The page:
Saturday, September 12, 2009

MUGABE HAILS LANDMARK EU MEETING!

President Robert Mugabe says Zimbabwe's first high-level talks with top EU officials in seven years went well.
After the talks, in Harare, he again called for international sanctions imposed since disputed presidential election in 2002 to be lifted.
The EU team also praised the meeting but indicated it was not appropriate yet for sanctions to end and complained about the slow pace of reforms.
The EU team is also due to meet PM Morgan Tsvangirai on its visit.

Before going into the talks with the EU team, Mr Mugabe said: "We welcome you with open arms. We hope our talks will be fruitful with a positive outcome."
A smiling President Mugabe welcomed the European Union delegation with "open arms", he said, and "with great expectations". But there has been no obvious breakthrough. The EU team said they had complained to the president about the slow pace of political reform and about human rights violations and the rule of law.
After the meeting Mr Mugabe told journalists at State House that he had honoured the terms of Zimbabwe's power sharing deal and it was time sanctions were lifted.
I asked him if he had any plans to step down. He laughed and said he was "still young" he said targeted foreign sanctions against him and his allies were entirely responsible for the country's economic collapse and he insisted he bore no responsibility for any of Zimbabwe's problems.
When he reappeared after they ended, he told the BBC the talks had gone well.He said: "We established a good rapport, it was a friendly meeting. Obviously they thought the Global Political Agreement was not working well."
The General Political Agreement is the power-sharing deal that was sealed a year ago, most importantly with Mr Tsvangirai.
Mr Mugabe said that "everything we were asked to do under GPA we have done".
The EU team, led by Development Commissioner Karel De Gucht, expressed satisfaction with the talks, saying there had been "progress" in a "very open atmosphere".
But the BBC's Andrew Harding, in Harare, says the EU team also pointed out the problems it had with the current situation.

ZIMBABWE SANCTIONS

EU: 2002 to presentAssets freeze and travel ban on some Mugabe allies, arms-sale ban
US: 2003 to presentTrade ban against 250 Zimbabwean individuals and 17 companies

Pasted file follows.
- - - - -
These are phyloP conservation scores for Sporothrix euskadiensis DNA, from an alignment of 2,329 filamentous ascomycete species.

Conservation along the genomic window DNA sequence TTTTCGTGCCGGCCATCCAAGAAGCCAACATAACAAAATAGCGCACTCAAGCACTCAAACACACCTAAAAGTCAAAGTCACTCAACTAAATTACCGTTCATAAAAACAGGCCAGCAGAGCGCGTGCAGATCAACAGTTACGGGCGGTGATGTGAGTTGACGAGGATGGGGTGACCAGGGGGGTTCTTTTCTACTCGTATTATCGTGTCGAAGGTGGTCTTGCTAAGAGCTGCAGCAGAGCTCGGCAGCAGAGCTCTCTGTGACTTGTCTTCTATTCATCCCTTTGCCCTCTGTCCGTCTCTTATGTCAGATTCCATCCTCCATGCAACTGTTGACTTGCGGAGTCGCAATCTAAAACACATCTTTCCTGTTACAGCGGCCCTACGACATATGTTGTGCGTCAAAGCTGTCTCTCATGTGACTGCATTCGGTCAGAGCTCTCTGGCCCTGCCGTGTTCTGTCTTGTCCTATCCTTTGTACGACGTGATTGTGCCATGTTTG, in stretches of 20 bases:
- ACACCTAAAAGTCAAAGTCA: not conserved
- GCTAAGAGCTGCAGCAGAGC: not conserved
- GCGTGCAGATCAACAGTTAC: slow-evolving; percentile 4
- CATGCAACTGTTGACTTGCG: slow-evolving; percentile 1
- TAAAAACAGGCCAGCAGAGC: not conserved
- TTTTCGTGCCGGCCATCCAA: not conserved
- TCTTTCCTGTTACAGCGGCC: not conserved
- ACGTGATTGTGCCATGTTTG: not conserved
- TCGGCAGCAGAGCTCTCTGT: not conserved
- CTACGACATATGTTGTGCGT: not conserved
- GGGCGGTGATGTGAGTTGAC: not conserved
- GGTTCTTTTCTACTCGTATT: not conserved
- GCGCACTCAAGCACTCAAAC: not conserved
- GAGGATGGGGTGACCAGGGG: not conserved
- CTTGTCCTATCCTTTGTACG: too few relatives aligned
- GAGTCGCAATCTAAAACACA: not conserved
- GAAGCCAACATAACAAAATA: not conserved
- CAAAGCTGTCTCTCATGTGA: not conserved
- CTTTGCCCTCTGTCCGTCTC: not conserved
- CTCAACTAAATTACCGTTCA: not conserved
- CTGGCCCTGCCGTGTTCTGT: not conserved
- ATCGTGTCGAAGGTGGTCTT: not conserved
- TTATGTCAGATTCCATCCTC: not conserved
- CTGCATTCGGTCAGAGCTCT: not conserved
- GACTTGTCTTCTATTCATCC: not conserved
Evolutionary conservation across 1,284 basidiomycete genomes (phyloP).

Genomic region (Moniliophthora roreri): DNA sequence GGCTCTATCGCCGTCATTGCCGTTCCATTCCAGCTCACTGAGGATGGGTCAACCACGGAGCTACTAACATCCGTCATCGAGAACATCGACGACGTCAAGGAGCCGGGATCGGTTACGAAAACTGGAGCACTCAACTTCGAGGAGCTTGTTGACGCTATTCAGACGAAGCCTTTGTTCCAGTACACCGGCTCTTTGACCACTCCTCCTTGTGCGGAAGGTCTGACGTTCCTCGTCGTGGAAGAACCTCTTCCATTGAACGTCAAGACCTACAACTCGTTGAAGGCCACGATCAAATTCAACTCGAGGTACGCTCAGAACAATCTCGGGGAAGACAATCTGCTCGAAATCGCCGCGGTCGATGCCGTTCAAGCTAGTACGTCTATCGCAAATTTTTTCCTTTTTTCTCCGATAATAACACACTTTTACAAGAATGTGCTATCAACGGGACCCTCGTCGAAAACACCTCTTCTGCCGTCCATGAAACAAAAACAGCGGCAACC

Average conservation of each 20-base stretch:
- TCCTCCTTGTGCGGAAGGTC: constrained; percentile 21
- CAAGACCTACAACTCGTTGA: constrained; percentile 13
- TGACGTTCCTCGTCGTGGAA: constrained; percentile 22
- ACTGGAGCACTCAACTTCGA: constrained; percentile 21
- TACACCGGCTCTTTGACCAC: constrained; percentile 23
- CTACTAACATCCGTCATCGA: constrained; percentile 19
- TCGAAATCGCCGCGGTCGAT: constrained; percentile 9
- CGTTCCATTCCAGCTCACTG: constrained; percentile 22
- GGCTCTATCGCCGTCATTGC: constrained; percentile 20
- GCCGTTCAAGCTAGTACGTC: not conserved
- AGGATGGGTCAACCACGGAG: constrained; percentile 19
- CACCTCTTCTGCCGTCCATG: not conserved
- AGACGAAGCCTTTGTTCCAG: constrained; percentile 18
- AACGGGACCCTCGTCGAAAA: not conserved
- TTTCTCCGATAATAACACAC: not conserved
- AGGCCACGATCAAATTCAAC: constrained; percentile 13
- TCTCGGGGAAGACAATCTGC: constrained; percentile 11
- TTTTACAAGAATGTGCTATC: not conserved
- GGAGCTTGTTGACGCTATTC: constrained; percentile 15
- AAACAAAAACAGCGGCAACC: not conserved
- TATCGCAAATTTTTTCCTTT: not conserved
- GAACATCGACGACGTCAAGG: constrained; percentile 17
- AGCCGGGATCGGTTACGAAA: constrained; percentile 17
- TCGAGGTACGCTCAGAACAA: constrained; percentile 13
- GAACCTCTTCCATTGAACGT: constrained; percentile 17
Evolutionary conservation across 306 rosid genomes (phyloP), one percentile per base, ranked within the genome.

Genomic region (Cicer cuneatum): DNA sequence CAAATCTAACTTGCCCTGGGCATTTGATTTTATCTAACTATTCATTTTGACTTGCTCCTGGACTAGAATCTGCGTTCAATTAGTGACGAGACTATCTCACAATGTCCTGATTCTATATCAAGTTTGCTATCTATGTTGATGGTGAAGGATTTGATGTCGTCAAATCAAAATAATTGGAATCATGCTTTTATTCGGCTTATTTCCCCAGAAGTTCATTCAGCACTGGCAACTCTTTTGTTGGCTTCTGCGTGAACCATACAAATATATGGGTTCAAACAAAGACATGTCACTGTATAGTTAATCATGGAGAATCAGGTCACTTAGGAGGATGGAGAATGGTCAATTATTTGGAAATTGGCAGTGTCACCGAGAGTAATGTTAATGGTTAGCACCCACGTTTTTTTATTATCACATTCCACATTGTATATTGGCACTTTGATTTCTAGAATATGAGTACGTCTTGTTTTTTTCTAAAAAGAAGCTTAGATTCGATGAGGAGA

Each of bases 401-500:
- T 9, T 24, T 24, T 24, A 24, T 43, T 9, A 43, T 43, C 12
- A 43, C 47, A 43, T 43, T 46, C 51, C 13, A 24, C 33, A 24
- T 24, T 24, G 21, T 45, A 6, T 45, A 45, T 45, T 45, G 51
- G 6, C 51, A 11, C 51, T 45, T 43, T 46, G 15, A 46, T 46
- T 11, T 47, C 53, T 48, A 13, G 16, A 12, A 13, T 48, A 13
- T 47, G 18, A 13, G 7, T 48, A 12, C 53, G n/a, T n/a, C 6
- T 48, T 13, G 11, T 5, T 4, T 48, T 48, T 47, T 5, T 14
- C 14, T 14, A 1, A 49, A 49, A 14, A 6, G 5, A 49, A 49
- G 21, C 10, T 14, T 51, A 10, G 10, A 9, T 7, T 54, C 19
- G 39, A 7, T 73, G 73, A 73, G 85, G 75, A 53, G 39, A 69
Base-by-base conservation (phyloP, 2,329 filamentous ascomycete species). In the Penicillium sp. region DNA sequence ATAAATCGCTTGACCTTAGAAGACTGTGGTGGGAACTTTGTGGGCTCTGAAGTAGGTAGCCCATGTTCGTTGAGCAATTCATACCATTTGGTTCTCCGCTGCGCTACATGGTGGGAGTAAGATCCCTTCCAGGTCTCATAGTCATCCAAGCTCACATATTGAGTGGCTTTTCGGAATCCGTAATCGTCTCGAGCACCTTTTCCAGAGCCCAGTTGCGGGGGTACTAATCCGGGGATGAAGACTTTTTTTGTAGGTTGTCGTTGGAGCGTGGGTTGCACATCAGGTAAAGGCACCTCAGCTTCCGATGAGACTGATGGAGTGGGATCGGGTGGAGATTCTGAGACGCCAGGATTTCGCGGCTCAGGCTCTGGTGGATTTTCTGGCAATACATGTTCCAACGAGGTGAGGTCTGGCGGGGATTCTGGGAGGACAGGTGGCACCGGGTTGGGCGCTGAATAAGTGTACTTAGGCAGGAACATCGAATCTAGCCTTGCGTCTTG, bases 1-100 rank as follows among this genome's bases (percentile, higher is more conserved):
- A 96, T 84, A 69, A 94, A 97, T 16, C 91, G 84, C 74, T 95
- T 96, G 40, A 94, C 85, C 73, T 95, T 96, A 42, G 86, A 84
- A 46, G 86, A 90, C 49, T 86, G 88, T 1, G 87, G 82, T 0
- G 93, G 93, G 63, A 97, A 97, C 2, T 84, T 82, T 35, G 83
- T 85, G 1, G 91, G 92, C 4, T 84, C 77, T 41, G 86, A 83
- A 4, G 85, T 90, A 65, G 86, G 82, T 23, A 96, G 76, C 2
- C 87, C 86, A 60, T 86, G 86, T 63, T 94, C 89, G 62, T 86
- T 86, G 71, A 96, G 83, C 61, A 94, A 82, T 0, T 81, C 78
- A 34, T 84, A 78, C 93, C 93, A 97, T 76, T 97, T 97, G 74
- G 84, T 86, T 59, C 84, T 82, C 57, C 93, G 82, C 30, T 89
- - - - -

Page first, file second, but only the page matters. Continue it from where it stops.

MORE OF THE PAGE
Other countries: Canada, Australia and UK among nations to have imposed their own targeted sanctions
Sources: EU, Reuters, US treasury, UK Foreign Office

The team, which has described the visit as an attempt to reopen political dialogue with Zimbabwe, said it was not appropriate to lift sanctions at the moment or for major aid to start.
Mr de Gucht said he hoped the president realised the need for "more understanding between the three principals - himself, the prime minister and the vice-prime minister".
Our correspondent says that one year on from the announcement of power-sharing, there remain serious doubts about human rights, the stalling of political reform and the good faith of President Mugabe and his supporters.
In a speech a day before meeting the delegation, Mr Mugabe had lashed out at the Western sanctions, accusing whites of wanting to "poke their nose into own our own affairs".
"We have stood firm and we have refused to let go. Zimbabwe - sanctions or no sanctions, Zimbabwe remains ours," he told a meeting of his Zanu-PF youth wing in Harare.

Last week, African leaders had called for sanctions against the country to be lifted but Mr de Gucht said the measures had "no impact on the common population".
Sweden's Development Minister Gunilla Carlsson and Mr de Gucht will be in the country until Sunday.
Swedish Prime Minister Fredrik Reinfeldt, whose country currently holds the EU presidency, said last week that the EU was not considering lifting sanctions.
Long-time opposition leader Mr Tsvangirai wants a removal of sanctions to be conditional on how well the power-sharing deal signed a year ago has been implemented.
But last week the leaders of the Southern African Development Community (Sadc) rejected that proposal.
South African President Jacob Zuma, who has criticised Mr Mugabe in the past and was expected to side with Mr Tsvangirai, said there should be no conditions placed on the removal of sanctions.
BBC NEWS REPORT.

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